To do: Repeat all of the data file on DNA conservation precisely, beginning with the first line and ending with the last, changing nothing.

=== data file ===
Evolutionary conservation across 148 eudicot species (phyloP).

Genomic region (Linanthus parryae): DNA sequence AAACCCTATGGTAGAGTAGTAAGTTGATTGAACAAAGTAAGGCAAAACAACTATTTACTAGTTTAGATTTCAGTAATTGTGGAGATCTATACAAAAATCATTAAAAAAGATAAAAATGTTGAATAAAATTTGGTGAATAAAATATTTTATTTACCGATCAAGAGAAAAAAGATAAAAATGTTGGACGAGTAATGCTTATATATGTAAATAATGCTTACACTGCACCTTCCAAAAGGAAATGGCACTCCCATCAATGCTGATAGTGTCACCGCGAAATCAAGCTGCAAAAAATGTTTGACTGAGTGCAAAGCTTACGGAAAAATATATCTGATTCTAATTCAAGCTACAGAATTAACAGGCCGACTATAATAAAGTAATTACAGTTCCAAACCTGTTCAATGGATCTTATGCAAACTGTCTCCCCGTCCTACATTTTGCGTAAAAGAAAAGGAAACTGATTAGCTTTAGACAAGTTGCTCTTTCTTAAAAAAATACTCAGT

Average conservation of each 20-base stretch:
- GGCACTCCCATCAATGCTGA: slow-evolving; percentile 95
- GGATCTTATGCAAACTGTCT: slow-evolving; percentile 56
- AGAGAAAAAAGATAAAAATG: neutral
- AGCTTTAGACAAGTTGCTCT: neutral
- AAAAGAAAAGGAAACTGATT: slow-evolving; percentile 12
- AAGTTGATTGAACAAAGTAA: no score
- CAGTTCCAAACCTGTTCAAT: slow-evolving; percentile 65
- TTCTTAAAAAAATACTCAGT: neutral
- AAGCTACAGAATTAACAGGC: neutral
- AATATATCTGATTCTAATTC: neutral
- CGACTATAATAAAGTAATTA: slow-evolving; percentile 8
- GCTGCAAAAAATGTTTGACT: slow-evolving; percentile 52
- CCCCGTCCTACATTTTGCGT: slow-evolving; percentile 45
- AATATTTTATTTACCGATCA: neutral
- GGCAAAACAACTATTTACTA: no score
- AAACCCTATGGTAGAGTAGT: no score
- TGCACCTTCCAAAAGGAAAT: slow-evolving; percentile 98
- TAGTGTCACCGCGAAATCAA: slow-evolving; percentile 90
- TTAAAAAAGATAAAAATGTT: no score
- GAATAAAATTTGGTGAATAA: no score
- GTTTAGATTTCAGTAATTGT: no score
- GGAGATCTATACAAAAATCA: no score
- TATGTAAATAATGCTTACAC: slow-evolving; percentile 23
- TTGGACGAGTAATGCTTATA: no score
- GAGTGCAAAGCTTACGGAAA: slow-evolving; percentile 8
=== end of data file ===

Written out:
Evolutionary conservation across 148 eudicot species (phyloP).

Genomic region (Linanthus parryae): DNA sequence AAACCCTATGGTAGAGTAGTAAGTTGATTGAACAAAGTAAGGCAAAACAACTATTTACTAGTTTAGATTTCAGTAATTGTGGAGATCTATACAAAAATCATTAAAAAAGATAAAAATGTTGAATAAAATTTGGTGAATAAAATATTTTATTTACCGATCAAGAGAAAAAAGATAAAAATGTTGGACGAGTAATGCTTATATATGTAAATAATGCTTACACTGCACCTTCCAAAAGGAAATGGCACTCCCATCAATGCTGATAGTGTCACCGCGAAATCAAGCTGCAAAAAATGTTTGACTGAGTGCAAAGCTTACGGAAAAATATATCTGATTCTAATTCAAGCTACAGAATTAACAGGCCGACTATAATAAAGTAATTACAGTTCCAAACCTGTTCAATGGATCTTATGCAAACTGTCTCCCCGTCCTACATTTTGCGTAAAAGAAAAGGAAACTGATTAGCTTTAGACAAGTTGCTCTTTCTTAAAAAAATACTCAGT

Average conservation of each 20-base stretch:
- GGCACTCCCATCAATGCTGA: slow-evolving; percentile 95
- GGATCTTATGCAAACTGTCT: slow-evolving; percentile 56
- AGAGAAAAAAGATAAAAATG: neutral
- AGCTTTAGACAAGTTGCTCT: neutral
- AAAAGAAAAGGAAACTGATT: slow-evolving; percentile 12
- AAGTTGATTGAACAAAGTAA: no score
- CAGTTCCAAACCTGTTCAAT: slow-evolving; percentile 65
- TTCTTAAAAAAATACTCAGT: neutral
- AAGCTACAGAATTAACAGGC: neutral
- AATATATCTGATTCTAATTC: neutral
- CGACTATAATAAAGTAATTA: slow-evolving; percentile 8
- GCTGCAAAAAATGTTTGACT: slow-evolving; percentile 52
- CCCCGTCCTACATTTTGCGT: slow-evolving; percentile 45
- AATATTTTATTTACCGATCA: neutral
- GGCAAAACAACTATTTACTA: no score
- AAACCCTATGGTAGAGTAGT: no score
- TGCACCTTCCAAAAGGAAAT: slow-evolving; percentile 98
- TAGTGTCACCGCGAAATCAA: slow-evolving; percentile 90
- TTAAAAAAGATAAAAATGTT: no score
- GAATAAAATTTGGTGAATAA: no score
- GTTTAGATTTCAGTAATTGT: no score
- GGAGATCTATACAAAAATCA: no score
- TATGTAAATAATGCTTACAC: slow-evolving; percentile 23
- TTGGACGAGTAATGCTTATA: no score
- GAGTGCAAAGCTTACGGAAA: slow-evolving; percentile 8